IGF 2023 WS #522 Protecting the open internet to foster civic resilience


Avoiding Internet Fragmentation
Digital Sovereignty
International Legal Perspectives
Technical challenges of Internet fragmentation

Organizer 1: Tucker Margaret, GitHub

Speaker 1: Mike Linksvayer, Private Sector, Western European and Others Group (WEOG)
Speaker 2: Farzaneh Badii, Civil Society, Asia-Pacific Group
Speaker 3: Tanmay Singh, Civil Society, Asia-Pacific Group
Speaker 4: Lee Jonathan, Private Sector, Western European and Others Group (WEOG)


Tucker Margaret, Private Sector, Western European and Others Group (WEOG)

Online Moderator

Tucker Margaret, Private Sector, Western European and Others Group (WEOG)


Tucker Margaret, Private Sector, Western European and Others Group (WEOG)


Panel - 60 Min

Policy Question(s)

A. How does the open internet support civic resilience during a crisis?
B. What are the legal and policy levers (or barriers) to ensuring access to digital infrastructure?
C. How does internet fragmentation impact digital infrastructure availability during a crisis?

What will participants gain from attending this session? Participants will gain insight into the technical challenges of internet fragmentation, how fragmentation can compound a crisis, and how policy can be leveraged to protect the open internet. The session will feature perspectives from the private sector, civil society, and academia all engaged in efforts to protect the global internet.


Blocked. Throttled. Shutdown. During a crisis, whether it’s a natural disaster or an armed conflict, people need access to internet services more than ever. But the circumstances of a crisis can cut off people from accessing vital internet services – governments might impose sweeping internet blackouts to quell dissent, disasters could result in outages, or trade restrictions might limit where internet services can operate. Working to maintain availability amid acute crises illuminates the importance of the open internet to digital infrastructure.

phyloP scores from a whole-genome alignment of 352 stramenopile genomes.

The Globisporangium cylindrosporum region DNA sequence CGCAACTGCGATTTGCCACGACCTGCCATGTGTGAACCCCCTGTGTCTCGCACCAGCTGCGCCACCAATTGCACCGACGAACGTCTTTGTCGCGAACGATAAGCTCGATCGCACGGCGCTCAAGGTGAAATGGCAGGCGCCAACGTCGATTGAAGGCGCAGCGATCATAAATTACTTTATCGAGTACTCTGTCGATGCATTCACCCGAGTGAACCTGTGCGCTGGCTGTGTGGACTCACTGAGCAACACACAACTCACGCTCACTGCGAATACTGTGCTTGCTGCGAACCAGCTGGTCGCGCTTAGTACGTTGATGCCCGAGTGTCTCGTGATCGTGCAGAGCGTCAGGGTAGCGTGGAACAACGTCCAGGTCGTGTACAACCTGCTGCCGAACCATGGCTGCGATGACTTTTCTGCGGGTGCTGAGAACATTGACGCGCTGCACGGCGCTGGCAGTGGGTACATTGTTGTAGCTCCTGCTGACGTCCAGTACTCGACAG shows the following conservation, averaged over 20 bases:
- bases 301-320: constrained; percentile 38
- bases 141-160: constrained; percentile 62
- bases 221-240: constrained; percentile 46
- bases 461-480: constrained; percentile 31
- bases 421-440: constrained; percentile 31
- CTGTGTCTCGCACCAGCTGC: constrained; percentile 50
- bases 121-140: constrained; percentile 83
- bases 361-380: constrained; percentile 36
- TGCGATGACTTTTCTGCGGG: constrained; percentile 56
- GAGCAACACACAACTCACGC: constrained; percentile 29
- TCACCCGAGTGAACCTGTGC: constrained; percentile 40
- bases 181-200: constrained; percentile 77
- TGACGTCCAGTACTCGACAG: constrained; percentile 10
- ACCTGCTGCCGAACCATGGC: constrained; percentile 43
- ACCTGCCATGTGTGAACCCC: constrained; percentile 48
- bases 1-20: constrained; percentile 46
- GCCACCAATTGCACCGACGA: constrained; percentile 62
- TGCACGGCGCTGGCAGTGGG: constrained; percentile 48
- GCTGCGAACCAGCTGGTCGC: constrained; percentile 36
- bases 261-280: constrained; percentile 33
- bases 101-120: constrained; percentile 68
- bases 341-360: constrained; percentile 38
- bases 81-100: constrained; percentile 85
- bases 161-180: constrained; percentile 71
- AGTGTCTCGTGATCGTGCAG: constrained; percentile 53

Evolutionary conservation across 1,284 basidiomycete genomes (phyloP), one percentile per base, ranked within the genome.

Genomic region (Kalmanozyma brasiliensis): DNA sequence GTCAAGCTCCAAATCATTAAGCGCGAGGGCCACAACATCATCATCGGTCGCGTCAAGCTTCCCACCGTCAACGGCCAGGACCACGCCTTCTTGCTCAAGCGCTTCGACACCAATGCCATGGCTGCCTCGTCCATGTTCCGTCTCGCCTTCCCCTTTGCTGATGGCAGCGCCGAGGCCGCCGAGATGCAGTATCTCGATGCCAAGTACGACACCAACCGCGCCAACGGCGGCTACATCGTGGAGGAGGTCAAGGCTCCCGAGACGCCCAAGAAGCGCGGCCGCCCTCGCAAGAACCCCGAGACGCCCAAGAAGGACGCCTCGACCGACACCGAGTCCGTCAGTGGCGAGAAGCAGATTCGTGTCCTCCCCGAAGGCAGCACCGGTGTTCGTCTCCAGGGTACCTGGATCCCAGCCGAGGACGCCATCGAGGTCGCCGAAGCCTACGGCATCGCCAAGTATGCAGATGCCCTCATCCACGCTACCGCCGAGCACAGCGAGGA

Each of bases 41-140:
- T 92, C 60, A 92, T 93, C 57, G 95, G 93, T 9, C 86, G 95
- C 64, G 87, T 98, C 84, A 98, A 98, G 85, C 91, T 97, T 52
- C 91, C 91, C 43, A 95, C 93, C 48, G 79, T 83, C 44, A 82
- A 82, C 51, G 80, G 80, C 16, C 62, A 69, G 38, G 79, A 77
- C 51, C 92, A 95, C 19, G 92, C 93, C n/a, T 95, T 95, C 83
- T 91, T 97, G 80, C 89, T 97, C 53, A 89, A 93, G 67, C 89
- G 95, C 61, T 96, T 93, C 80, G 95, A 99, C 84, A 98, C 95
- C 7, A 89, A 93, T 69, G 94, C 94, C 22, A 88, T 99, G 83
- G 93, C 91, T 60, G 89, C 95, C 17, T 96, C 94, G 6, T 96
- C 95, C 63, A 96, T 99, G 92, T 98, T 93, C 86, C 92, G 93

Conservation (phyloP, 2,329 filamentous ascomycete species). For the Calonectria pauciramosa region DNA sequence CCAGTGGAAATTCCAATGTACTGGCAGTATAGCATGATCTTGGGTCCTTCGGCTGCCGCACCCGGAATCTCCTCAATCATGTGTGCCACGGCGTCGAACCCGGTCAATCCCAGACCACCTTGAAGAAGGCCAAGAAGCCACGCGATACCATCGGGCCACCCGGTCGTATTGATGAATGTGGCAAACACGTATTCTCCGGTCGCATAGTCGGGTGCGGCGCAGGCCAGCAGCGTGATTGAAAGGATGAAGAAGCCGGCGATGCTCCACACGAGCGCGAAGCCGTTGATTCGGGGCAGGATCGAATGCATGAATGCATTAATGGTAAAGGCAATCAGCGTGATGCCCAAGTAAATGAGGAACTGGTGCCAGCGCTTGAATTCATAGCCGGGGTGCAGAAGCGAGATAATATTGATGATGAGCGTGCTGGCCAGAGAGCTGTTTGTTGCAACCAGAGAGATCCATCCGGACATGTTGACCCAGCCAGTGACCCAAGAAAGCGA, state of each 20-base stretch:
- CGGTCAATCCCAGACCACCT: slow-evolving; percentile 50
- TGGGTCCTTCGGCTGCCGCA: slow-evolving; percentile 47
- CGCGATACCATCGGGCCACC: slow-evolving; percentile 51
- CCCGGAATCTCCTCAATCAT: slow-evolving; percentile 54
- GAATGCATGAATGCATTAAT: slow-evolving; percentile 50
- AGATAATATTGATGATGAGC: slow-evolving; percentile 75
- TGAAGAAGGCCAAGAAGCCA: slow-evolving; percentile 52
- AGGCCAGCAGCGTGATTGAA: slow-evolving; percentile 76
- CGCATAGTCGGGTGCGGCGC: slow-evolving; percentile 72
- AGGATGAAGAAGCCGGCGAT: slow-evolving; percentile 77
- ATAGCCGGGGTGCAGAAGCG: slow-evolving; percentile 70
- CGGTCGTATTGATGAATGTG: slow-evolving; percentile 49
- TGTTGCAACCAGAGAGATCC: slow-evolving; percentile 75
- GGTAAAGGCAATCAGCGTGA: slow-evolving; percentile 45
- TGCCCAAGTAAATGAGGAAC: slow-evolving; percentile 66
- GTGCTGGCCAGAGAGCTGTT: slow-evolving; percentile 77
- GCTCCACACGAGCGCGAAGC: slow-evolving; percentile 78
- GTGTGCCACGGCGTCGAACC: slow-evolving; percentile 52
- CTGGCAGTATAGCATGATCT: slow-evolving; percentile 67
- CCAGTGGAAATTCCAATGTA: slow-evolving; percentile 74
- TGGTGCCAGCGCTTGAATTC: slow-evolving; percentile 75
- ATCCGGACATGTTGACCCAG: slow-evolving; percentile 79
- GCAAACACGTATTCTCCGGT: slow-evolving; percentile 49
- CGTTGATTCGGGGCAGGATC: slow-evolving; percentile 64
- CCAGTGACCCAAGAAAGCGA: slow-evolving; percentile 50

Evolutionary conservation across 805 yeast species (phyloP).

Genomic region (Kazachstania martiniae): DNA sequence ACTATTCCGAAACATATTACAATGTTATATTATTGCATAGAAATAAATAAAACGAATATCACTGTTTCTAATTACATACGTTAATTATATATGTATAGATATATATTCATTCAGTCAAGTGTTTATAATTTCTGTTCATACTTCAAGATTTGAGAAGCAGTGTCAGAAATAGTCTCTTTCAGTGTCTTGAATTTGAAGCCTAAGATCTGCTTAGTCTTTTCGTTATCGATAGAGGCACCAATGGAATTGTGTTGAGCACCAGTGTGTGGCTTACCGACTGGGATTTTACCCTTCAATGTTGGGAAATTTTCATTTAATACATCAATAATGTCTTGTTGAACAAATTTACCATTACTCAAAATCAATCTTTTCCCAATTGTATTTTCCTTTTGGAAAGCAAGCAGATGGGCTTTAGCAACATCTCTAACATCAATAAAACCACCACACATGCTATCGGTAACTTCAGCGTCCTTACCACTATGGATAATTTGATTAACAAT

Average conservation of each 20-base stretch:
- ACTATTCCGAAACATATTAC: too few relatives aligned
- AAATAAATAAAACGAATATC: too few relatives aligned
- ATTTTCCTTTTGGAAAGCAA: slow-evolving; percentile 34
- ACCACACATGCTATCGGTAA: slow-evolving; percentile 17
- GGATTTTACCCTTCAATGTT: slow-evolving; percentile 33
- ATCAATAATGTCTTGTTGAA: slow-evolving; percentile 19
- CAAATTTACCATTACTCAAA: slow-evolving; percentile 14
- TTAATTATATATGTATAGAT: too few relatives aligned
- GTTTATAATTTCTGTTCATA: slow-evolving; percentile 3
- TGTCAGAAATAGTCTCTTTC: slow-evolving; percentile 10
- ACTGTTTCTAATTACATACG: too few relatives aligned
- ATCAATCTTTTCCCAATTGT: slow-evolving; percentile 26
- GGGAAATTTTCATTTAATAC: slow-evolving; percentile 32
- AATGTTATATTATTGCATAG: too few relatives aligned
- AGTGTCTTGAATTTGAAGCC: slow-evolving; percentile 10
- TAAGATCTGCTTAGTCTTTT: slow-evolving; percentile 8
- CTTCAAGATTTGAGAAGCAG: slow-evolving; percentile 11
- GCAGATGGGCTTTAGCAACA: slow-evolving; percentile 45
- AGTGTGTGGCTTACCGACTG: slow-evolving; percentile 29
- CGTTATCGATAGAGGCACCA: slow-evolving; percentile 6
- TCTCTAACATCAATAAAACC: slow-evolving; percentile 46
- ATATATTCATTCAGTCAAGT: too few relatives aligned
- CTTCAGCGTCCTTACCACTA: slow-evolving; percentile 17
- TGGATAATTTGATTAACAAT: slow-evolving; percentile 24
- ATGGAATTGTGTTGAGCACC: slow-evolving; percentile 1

Access to an open, interconnected internet is essential for people to communicate, learn, and collaboratively develop solutions to increasingly complex problems. The open internet is under threat from growing efforts throughout the world to nationalize and “splinter” the web, and crises can accelerate these threats. While internet services must comply with regulatory guidelines, they also have a responsibility to affirm internet freedom and ensure their services remain as broadly available as possible. In this panel, policy leaders from a variety of stakeholder perspectives will discuss the importance of internet freedom, how access to the global interconnected benefits society, and how they navigate maintaining availability during crises.

Expected Outcomes

Following the session, we will share a summary of key insights from the panelists and participant Q&A and will highlight follow-on resources and ways for participants to get involved.

Hybrid Format: This session will embrace the hybrid format by featuring an online chat forum in addition to the in-person Q&A, printed and digital one pagers translated in different languages, and a virtual and in-person poll to engage participants. Participants will be encouraged to connect in-person and online after the session, and we will direct the participants with a means to get in touch with the panelists if they have follow-on questions.